Academic journal article Conradiana

The Ligeia Syndrome, or, Many "Happy Returns," in Conrad's Gothic

Academic journal article Conradiana

The Ligeia Syndrome, or, Many "Happy Returns," in Conrad's Gothic

Article excerpt

At the heart of Conrad's darkness and the heart of modernist Gothic is the urge to recapture the past so as to exorcise it once and for all. In so doing, Conrad relies on the trappings of the Gothic literary tradition as he revisits, revises, and at times parodies the Gothic mode of his nineteenth-century predecessors, trying to escape the anxiety of influence. Ultimately, the terror inspired by the literary Gothic forebears has more to do with the act of writing in a solipsistic universe and the author's ensuing Angst as an isolated voice than on any real belief in supernatural intervention, unless it is the ghostly intervention of the celebrated authorial Gothic voices of the past. Conrad's Gothic protagonists, as well as Conrad, are haunted by the possibility of having someone create the proper script for them. They are as much troubled by the auteur revenant as they are of the femme revenante.

Recent critics have started examining Conrad's Gothic, especially as it relates to constructions of masculinity--and concomitant fears of the feminine, such as Padmini Mongia's study of a feminized Jim (in the context of a Gothic heroine) in her "'Ghosts of the Gothic': Spectral Women and Colonized Spaces in Lord Jim. " (1) Some have looked to Poe's influence, but the latter have usually made comparisons between Poe's use of the double (as a Gothic device) and Conrad's use of the double in "The Secret Sharer" and Poe's use in "William Wilson" (2) or the racialized or feminized other as Gothic figure in Poe's "The Fall of the House of Usher" and Conrad's Heart of Darkness. (3) Perhaps Ted Billy has, in passing, most frequently alluded to the Poe/Conrad connections in his study of Conrad's short fiction, but his most sustained discussion comes in his chapter on Conrad's "The Inn of the Two Witches," which, Billy feels, owes its gothic framework, to, among other American Gothic masters, Poe, and most especially to Poe's "The Pit and the Pendulum." (4) Interestingly, those Conrad stories written in a Gothic vein, like "The Inn of the Two Witches" and "The Return," are considered second-rate by critics and often dismissed as potboilers, though sporadic attention has been given to "The Return" and "The Smile of Fortune," the two Conrad stories I consider here. (5) What interests me in recent criticism of these stories is the attention to irony, for I think it is through Conrad's ironic stance that he undoes the serious Gothic. (6) Unlike Billy, I feel that both Conrad and Poe have a certain gallows humor; Billy seems to dismiss Poe's humor in making a case for Conrad's. (7) However, it is through Conrad's humor, based on irony in "The Return" and "The Smile of Fortune," that Conrad is able to question and revise the Gothic script of his predecessors.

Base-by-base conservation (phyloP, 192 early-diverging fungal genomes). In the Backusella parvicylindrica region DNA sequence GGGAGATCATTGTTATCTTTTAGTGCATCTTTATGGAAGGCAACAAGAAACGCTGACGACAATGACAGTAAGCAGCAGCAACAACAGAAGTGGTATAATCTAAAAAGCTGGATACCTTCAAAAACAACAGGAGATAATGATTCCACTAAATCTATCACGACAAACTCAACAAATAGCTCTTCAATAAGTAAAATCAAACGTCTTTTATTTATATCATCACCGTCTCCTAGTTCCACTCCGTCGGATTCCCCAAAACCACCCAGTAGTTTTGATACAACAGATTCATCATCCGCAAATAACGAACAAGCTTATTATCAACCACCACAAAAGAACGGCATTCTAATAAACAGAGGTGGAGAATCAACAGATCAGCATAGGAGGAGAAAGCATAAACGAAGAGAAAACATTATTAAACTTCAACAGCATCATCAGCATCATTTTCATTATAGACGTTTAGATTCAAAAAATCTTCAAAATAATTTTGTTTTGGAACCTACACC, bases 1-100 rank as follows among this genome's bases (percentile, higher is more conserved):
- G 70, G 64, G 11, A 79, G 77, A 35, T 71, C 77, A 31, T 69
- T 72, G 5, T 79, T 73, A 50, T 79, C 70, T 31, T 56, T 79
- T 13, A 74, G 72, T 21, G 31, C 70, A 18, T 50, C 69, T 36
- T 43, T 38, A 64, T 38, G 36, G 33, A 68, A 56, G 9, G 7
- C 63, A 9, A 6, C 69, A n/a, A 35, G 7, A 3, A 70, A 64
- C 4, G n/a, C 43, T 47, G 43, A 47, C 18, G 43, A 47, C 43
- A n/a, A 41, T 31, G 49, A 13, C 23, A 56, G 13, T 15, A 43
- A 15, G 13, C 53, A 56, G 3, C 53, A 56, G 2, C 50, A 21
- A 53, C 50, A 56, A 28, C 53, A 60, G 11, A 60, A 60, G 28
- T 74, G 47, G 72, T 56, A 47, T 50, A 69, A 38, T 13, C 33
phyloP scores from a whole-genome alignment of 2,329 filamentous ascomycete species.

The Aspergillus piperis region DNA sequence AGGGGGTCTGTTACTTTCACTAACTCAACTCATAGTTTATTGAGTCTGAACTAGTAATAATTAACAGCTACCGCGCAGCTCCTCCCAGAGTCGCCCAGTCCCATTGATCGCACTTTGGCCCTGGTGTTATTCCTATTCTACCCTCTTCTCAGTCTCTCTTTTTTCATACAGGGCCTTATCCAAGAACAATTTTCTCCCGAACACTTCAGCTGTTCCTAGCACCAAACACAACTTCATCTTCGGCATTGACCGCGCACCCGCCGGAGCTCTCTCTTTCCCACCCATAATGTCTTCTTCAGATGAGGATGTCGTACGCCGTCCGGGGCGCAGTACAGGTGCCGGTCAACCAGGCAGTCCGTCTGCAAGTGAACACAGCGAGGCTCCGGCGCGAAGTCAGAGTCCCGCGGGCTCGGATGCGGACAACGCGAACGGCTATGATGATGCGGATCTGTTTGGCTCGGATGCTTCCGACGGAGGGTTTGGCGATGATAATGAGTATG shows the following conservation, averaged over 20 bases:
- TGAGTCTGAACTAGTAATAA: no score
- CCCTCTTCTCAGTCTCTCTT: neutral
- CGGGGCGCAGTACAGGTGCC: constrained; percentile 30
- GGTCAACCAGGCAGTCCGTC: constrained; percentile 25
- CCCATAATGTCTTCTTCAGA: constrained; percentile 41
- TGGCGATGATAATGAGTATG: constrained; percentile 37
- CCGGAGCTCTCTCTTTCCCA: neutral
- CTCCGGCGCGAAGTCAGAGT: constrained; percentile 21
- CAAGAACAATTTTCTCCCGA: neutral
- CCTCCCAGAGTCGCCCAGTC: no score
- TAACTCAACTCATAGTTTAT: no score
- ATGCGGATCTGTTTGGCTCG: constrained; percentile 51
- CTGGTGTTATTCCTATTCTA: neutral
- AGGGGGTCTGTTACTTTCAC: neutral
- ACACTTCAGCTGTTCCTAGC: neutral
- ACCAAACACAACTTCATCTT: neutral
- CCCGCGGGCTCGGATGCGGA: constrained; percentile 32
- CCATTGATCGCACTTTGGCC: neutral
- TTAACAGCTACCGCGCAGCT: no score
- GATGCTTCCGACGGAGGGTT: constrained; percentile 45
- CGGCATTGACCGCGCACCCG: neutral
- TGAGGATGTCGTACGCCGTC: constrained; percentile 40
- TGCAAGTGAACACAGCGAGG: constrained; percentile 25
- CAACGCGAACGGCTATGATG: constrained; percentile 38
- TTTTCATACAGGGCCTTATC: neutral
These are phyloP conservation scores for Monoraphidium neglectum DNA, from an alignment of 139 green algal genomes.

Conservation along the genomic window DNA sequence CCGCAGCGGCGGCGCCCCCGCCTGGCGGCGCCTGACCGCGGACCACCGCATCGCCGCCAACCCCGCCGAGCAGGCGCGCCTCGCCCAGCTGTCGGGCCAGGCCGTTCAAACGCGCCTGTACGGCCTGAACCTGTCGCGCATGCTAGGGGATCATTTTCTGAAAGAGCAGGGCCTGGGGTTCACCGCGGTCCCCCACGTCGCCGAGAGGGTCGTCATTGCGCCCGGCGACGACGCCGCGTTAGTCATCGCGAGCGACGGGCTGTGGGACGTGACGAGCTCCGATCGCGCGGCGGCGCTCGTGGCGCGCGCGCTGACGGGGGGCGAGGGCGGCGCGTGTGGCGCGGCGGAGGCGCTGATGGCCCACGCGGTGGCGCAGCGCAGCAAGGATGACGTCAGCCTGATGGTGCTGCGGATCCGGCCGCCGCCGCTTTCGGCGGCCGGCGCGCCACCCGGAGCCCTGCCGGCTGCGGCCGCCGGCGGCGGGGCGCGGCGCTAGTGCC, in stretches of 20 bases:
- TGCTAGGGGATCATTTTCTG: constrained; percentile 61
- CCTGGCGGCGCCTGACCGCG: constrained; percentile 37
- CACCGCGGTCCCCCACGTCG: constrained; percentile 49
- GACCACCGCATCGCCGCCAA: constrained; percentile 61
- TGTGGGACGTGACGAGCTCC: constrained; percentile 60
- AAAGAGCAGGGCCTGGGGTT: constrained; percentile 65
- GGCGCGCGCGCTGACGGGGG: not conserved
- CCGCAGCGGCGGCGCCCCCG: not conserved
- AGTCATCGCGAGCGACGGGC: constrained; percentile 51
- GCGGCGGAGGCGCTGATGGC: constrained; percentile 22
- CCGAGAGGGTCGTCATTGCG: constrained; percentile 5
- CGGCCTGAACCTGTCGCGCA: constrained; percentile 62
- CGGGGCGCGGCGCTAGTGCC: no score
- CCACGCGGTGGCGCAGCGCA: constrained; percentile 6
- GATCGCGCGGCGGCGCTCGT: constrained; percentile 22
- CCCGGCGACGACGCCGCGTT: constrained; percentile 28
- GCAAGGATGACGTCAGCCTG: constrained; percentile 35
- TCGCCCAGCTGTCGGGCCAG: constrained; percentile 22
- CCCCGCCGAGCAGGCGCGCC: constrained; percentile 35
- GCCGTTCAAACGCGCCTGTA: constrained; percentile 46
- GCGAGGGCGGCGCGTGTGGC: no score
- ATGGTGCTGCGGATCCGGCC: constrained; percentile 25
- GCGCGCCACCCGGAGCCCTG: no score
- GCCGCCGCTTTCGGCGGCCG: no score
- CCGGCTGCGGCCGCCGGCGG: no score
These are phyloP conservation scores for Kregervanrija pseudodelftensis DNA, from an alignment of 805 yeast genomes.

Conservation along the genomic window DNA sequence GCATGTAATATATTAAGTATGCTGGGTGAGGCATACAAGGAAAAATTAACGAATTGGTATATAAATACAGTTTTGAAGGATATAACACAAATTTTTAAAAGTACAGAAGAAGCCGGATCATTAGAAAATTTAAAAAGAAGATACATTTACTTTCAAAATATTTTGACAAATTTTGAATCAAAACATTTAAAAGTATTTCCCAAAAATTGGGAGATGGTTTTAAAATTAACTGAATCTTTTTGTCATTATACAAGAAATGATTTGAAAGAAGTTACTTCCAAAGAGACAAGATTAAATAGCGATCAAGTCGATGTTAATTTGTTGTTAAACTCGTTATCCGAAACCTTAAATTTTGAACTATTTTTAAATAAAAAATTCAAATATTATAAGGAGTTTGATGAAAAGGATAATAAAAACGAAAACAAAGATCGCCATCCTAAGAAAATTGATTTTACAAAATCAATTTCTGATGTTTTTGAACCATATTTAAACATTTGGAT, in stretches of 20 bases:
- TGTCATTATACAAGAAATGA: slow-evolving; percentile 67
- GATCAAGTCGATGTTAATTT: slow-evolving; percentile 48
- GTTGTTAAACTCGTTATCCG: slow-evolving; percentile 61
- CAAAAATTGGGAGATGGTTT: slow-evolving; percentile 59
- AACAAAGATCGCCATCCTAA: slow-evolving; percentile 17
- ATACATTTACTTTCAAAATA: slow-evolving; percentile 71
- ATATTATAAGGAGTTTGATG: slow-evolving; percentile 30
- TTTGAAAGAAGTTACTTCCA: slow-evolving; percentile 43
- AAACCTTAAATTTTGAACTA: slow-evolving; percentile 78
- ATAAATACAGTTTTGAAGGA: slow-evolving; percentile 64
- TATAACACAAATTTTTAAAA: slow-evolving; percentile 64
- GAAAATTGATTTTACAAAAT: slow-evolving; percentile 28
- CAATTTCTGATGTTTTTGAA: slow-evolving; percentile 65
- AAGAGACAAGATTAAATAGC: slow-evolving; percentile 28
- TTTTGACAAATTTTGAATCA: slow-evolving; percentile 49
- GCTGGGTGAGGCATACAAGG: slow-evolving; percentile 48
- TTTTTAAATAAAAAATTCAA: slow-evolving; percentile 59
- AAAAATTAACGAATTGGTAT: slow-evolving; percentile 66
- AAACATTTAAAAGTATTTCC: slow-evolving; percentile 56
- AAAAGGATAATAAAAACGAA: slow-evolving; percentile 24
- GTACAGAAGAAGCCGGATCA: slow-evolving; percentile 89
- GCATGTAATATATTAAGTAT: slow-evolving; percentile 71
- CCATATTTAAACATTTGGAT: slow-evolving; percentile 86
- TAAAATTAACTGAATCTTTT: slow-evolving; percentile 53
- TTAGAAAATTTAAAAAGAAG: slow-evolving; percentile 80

An understanding of Conrad as modernist is also significant in the Gothic context because irony is one of its underlying telltale modes. Kenneth Graham believes that "parody, comic or uncomic ... becomes one of Modernism's favoured genres." (8) And he feels that Conrad, above all the other Modernists, could feel the rift between a romanticized past and a realistic present, a chasm which led to the tensions of Modernism: "Only a writer, like Conrad, whose mind could still entertain nineteenth-century images of heroism and meaningful action ... could offer a fully dramatic and involved critique of those same images and values." (9) This ability to participate in and to distance himself simultaneously from the Gothic, as a literary mode, or from the Gothic conception of the idealistic individual (after all, Gothicism and Romanticism were akin in their origins and goals), accounts for Conrad's problematic (half serious, half comical) treatment of Gothic elements in his own work.

The purpose of my essay is twofold: to show how Conrad uses and subverts Gothic conventions and to analyze his Gothic in the context of Poe's and to a lesser extent Hawthorne's writing--i. …

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